ANN ARBOUR, Mich.–(BUSINESS WIRE)–New research made possible by CareEvolution’s research platform indicates that commercially available wearable devices hold promise for monitoring and predicting population shifts in COVID-19 activity and infection rates up to to 12 days earlier than CDC data alone. This approach of using wearable devices to monitor infection rates complements existing methods of tracking viral illnesses, including medical appointments, lab test results and sewage testing by providing an early signal. changes in disease prevalence.
This data comes from DETECT, a collaborative study launched at the start of the COVID-19 pandemic by Scripps Research in partnership with CareEvolution and the Rockefeller Foundation. The study uses CareEvolution’s digital clinical trial and research platform, MyDataHelps™, through which researchers collected resting heart rate and step count from wearable devices and self-reported data (e.g. , test results, symptoms and demographic information) of thousands of participants worldwide. United States.
On September 22, Lancet Digital Health published a study based on DETECT data, showing that wearable devices can identify variations in individual data, possibly before the participant experiences symptoms, providing an early indication of a viral infection. Researchers have shown that tracking changes in this sensor data can significantly improve predictions of the seven-day moving average of COVID-19 infection rates up to 12 days into the future compared to CDC data alone. .
“Passive and continuous monitoring via wearable devices can unlock a deeper understanding of early, population-level physiological responses to viruses,” says co-author Edward Ramos, Ph.D., senior scientific director at CareEvolution and co- founder of the Digital Trials Center at Scripps Research. “With the ever-increasing prevalence of fitness trackers or smartwatches, there is an opportunity not only to improve monitoring for COVID-19 infection, but also the onset of other viral respiratory illnesses.”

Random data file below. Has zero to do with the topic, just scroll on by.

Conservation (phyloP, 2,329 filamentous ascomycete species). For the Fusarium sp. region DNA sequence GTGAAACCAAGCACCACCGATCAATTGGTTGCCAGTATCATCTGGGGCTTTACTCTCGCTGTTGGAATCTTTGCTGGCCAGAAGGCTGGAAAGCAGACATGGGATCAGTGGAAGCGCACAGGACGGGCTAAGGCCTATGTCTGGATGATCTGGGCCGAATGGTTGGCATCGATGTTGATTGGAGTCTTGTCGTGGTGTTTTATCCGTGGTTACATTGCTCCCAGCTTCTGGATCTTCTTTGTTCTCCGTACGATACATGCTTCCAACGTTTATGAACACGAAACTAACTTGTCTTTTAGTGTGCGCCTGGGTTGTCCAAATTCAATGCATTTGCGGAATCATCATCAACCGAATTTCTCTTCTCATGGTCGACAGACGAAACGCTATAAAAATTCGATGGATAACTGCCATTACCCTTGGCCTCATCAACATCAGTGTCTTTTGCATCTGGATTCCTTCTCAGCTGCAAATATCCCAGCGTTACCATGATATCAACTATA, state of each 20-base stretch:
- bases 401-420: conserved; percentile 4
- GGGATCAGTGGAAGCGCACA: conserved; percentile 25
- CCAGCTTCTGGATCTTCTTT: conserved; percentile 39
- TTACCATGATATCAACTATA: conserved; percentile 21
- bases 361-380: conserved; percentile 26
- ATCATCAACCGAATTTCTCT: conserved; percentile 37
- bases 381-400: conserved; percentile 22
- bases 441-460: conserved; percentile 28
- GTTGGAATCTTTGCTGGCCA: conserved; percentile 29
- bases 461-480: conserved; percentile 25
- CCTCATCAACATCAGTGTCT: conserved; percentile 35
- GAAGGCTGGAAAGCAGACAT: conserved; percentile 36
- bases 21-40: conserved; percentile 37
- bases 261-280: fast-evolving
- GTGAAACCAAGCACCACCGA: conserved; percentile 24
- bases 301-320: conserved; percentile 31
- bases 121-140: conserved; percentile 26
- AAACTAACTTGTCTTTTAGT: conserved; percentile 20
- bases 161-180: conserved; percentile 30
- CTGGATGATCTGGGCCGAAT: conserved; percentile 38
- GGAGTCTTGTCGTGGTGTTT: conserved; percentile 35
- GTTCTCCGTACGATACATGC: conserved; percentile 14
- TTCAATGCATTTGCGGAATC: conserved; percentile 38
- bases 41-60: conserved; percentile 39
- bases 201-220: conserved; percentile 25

Compared to other data collection for viral disease tracking, such as sewage testing, sensor-based surveillance provides low-cost data that complements these traditional surveillance tactics, yielding disease-level prediction. population trends in viral infections. Integrating sensor-based data with traditional surveillance methods could be key to developing actionable insights for future predictions of COVID-19, other emerging viruses, and seasonal outbreaks.
The DETECT study was launched on March 25, 2020 and is open to any adult (≥18 years old) living in the United States who owns a Fitbit or smartwatch or fitness tracker that connects to Apple HealthKit or Google Fit . Participants join the study by downloading the MyDataHelps™ application, available on Android and iPhone operating systems. Learn more about the Detect study.
Funding for the study includes support in part from the National Center for Advancing Translational Sciences at the U.S. National Institutes of Health, the Rockefeller Foundation, and Amazon Web Services.
CareEvolution is a health technology company headquartered in Ann Arbor. The organization has partnered with research teams across the country, including the University of Massachusetts Chan Medical School, the University of Michigan, the National Institutes of Health and the Scripps Research Digital Trials Center. These partners leverage MyDataHelps™ for projects such as the All of us Search program, RECOVER, PowerMom, Say Yes! COVID Test and the electronic Framingham Heart Study, with nearly 2 million mHealth participants, more than 55,000 EHRs connected, and more than 20 million kits distributed to participants across the United States.